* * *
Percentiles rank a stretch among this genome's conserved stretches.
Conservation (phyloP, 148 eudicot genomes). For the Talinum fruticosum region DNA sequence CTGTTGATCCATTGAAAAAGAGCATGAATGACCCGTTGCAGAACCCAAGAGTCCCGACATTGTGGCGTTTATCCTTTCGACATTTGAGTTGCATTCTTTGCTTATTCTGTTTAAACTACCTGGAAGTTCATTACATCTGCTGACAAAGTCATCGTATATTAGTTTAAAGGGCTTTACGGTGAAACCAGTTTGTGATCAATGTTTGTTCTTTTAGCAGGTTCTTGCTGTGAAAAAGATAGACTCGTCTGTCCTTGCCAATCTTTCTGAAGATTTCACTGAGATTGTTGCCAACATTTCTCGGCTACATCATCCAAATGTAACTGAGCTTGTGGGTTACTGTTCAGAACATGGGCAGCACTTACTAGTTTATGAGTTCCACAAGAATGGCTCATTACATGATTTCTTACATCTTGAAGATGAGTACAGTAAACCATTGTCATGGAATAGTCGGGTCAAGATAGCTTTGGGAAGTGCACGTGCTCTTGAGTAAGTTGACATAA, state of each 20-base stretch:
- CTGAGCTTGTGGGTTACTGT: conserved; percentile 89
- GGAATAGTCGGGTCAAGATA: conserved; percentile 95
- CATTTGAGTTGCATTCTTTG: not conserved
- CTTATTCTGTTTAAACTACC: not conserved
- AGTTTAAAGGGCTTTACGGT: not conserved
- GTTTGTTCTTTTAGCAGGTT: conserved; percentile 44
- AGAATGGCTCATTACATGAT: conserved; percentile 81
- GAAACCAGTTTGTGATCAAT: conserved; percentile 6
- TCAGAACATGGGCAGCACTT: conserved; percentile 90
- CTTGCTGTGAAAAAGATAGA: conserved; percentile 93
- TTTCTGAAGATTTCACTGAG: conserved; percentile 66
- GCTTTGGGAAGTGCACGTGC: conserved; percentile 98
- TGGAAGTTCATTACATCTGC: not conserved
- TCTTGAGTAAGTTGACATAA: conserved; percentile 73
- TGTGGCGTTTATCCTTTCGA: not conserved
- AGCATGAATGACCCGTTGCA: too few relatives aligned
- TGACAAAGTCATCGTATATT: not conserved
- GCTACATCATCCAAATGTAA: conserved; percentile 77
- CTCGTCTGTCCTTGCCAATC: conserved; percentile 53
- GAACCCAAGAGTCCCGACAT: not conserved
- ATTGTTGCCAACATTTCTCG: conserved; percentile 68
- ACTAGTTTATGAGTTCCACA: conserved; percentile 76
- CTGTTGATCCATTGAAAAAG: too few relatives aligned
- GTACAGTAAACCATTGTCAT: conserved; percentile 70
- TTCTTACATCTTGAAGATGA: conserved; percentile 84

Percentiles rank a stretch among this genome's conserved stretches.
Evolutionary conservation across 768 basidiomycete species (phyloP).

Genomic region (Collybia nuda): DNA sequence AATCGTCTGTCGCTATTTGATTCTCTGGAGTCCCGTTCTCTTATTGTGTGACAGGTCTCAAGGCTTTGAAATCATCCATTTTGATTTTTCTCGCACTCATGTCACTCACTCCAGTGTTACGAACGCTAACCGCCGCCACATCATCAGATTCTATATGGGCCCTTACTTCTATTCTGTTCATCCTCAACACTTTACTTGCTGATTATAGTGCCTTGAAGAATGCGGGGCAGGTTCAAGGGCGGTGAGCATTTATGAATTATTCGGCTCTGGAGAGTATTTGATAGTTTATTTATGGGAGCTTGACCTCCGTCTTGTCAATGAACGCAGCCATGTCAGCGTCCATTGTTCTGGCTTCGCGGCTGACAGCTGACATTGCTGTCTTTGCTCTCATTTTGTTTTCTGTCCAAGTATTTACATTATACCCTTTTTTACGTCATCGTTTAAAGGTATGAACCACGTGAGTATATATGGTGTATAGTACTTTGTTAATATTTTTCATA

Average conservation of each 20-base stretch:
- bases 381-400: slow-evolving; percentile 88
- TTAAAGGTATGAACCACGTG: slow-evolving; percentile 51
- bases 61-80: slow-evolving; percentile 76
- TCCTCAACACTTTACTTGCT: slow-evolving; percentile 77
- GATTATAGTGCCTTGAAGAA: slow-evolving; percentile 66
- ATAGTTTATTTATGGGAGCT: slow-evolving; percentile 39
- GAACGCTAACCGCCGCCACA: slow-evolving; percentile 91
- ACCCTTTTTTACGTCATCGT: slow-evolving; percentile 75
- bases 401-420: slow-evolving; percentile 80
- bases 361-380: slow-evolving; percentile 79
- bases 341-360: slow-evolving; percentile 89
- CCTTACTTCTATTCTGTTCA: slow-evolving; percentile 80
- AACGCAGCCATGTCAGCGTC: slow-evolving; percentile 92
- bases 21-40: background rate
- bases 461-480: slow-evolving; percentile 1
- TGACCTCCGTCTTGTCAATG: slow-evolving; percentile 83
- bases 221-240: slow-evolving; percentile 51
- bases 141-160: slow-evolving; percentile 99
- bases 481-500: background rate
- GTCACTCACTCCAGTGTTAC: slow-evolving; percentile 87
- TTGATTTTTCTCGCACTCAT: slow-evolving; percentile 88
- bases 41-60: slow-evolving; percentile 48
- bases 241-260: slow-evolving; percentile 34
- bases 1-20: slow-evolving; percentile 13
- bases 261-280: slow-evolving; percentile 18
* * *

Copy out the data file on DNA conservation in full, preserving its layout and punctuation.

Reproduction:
Percentiles rank a stretch among this genome's conserved stretches.
Conservation (phyloP, 148 eudicot genomes). For the Talinum fruticosum region DNA sequence CTGTTGATCCATTGAAAAAGAGCATGAATGACCCGTTGCAGAACCCAAGAGTCCCGACATTGTGGCGTTTATCCTTTCGACATTTGAGTTGCATTCTTTGCTTATTCTGTTTAAACTACCTGGAAGTTCATTACATCTGCTGACAAAGTCATCGTATATTAGTTTAAAGGGCTTTACGGTGAAACCAGTTTGTGATCAATGTTTGTTCTTTTAGCAGGTTCTTGCTGTGAAAAAGATAGACTCGTCTGTCCTTGCCAATCTTTCTGAAGATTTCACTGAGATTGTTGCCAACATTTCTCGGCTACATCATCCAAATGTAACTGAGCTTGTGGGTTACTGTTCAGAACATGGGCAGCACTTACTAGTTTATGAGTTCCACAAGAATGGCTCATTACATGATTTCTTACATCTTGAAGATGAGTACAGTAAACCATTGTCATGGAATAGTCGGGTCAAGATAGCTTTGGGAAGTGCACGTGCTCTTGAGTAAGTTGACATAA, state of each 20-base stretch:
- CTGAGCTTGTGGGTTACTGT: conserved; percentile 89
- GGAATAGTCGGGTCAAGATA: conserved; percentile 95
- CATTTGAGTTGCATTCTTTG: not conserved
- CTTATTCTGTTTAAACTACC: not conserved
- AGTTTAAAGGGCTTTACGGT: not conserved
- GTTTGTTCTTTTAGCAGGTT: conserved; percentile 44
- AGAATGGCTCATTACATGAT: conserved; percentile 81
- GAAACCAGTTTGTGATCAAT: conserved; percentile 6
- TCAGAACATGGGCAGCACTT: conserved; percentile 90
- CTTGCTGTGAAAAAGATAGA: conserved; percentile 93
- TTTCTGAAGATTTCACTGAG: conserved; percentile 66
- GCTTTGGGAAGTGCACGTGC: conserved; percentile 98
- TGGAAGTTCATTACATCTGC: not conserved
- TCTTGAGTAAGTTGACATAA: conserved; percentile 73
- TGTGGCGTTTATCCTTTCGA: not conserved
- AGCATGAATGACCCGTTGCA: too few relatives aligned
- TGACAAAGTCATCGTATATT: not conserved
- GCTACATCATCCAAATGTAA: conserved; percentile 77
- CTCGTCTGTCCTTGCCAATC: conserved; percentile 53
- GAACCCAAGAGTCCCGACAT: not conserved
- ATTGTTGCCAACATTTCTCG: conserved; percentile 68
- ACTAGTTTATGAGTTCCACA: conserved; percentile 76
- CTGTTGATCCATTGAAAAAG: too few relatives aligned
- GTACAGTAAACCATTGTCAT: conserved; percentile 70
- TTCTTACATCTTGAAGATGA: conserved; percentile 84

Percentiles rank a stretch among this genome's conserved stretches.
Evolutionary conservation across 768 basidiomycete species (phyloP).

Genomic region (Collybia nuda): DNA sequence AATCGTCTGTCGCTATTTGATTCTCTGGAGTCCCGTTCTCTTATTGTGTGACAGGTCTCAAGGCTTTGAAATCATCCATTTTGATTTTTCTCGCACTCATGTCACTCACTCCAGTGTTACGAACGCTAACCGCCGCCACATCATCAGATTCTATATGGGCCCTTACTTCTATTCTGTTCATCCTCAACACTTTACTTGCTGATTATAGTGCCTTGAAGAATGCGGGGCAGGTTCAAGGGCGGTGAGCATTTATGAATTATTCGGCTCTGGAGAGTATTTGATAGTTTATTTATGGGAGCTTGACCTCCGTCTTGTCAATGAACGCAGCCATGTCAGCGTCCATTGTTCTGGCTTCGCGGCTGACAGCTGACATTGCTGTCTTTGCTCTCATTTTGTTTTCTGTCCAAGTATTTACATTATACCCTTTTTTACGTCATCGTTTAAAGGTATGAACCACGTGAGTATATATGGTGTATAGTACTTTGTTAATATTTTTCATA

Average conservation of each 20-base stretch:
- bases 381-400: slow-evolving; percentile 88
- TTAAAGGTATGAACCACGTG: slow-evolving; percentile 51
- bases 61-80: slow-evolving; percentile 76
- TCCTCAACACTTTACTTGCT: slow-evolving; percentile 77
- GATTATAGTGCCTTGAAGAA: slow-evolving; percentile 66
- ATAGTTTATTTATGGGAGCT: slow-evolving; percentile 39
- GAACGCTAACCGCCGCCACA: slow-evolving; percentile 91
- ACCCTTTTTTACGTCATCGT: slow-evolving; percentile 75
- bases 401-420: slow-evolving; percentile 80
- bases 361-380: slow-evolving; percentile 79
- bases 341-360: slow-evolving; percentile 89
- CCTTACTTCTATTCTGTTCA: slow-evolving; percentile 80
- AACGCAGCCATGTCAGCGTC: slow-evolving; percentile 92
- bases 21-40: background rate
- bases 461-480: slow-evolving; percentile 1
- TGACCTCCGTCTTGTCAATG: slow-evolving; percentile 83
- bases 221-240: slow-evolving; percentile 51
- bases 141-160: slow-evolving; percentile 99
- bases 481-500: background rate
- GTCACTCACTCCAGTGTTAC: slow-evolving; percentile 87
- TTGATTTTTCTCGCACTCAT: slow-evolving; percentile 88
- bases 41-60: slow-evolving; percentile 48
- bases 241-260: slow-evolving; percentile 34
- bases 1-20: slow-evolving; percentile 13
- bases 261-280: slow-evolving; percentile 18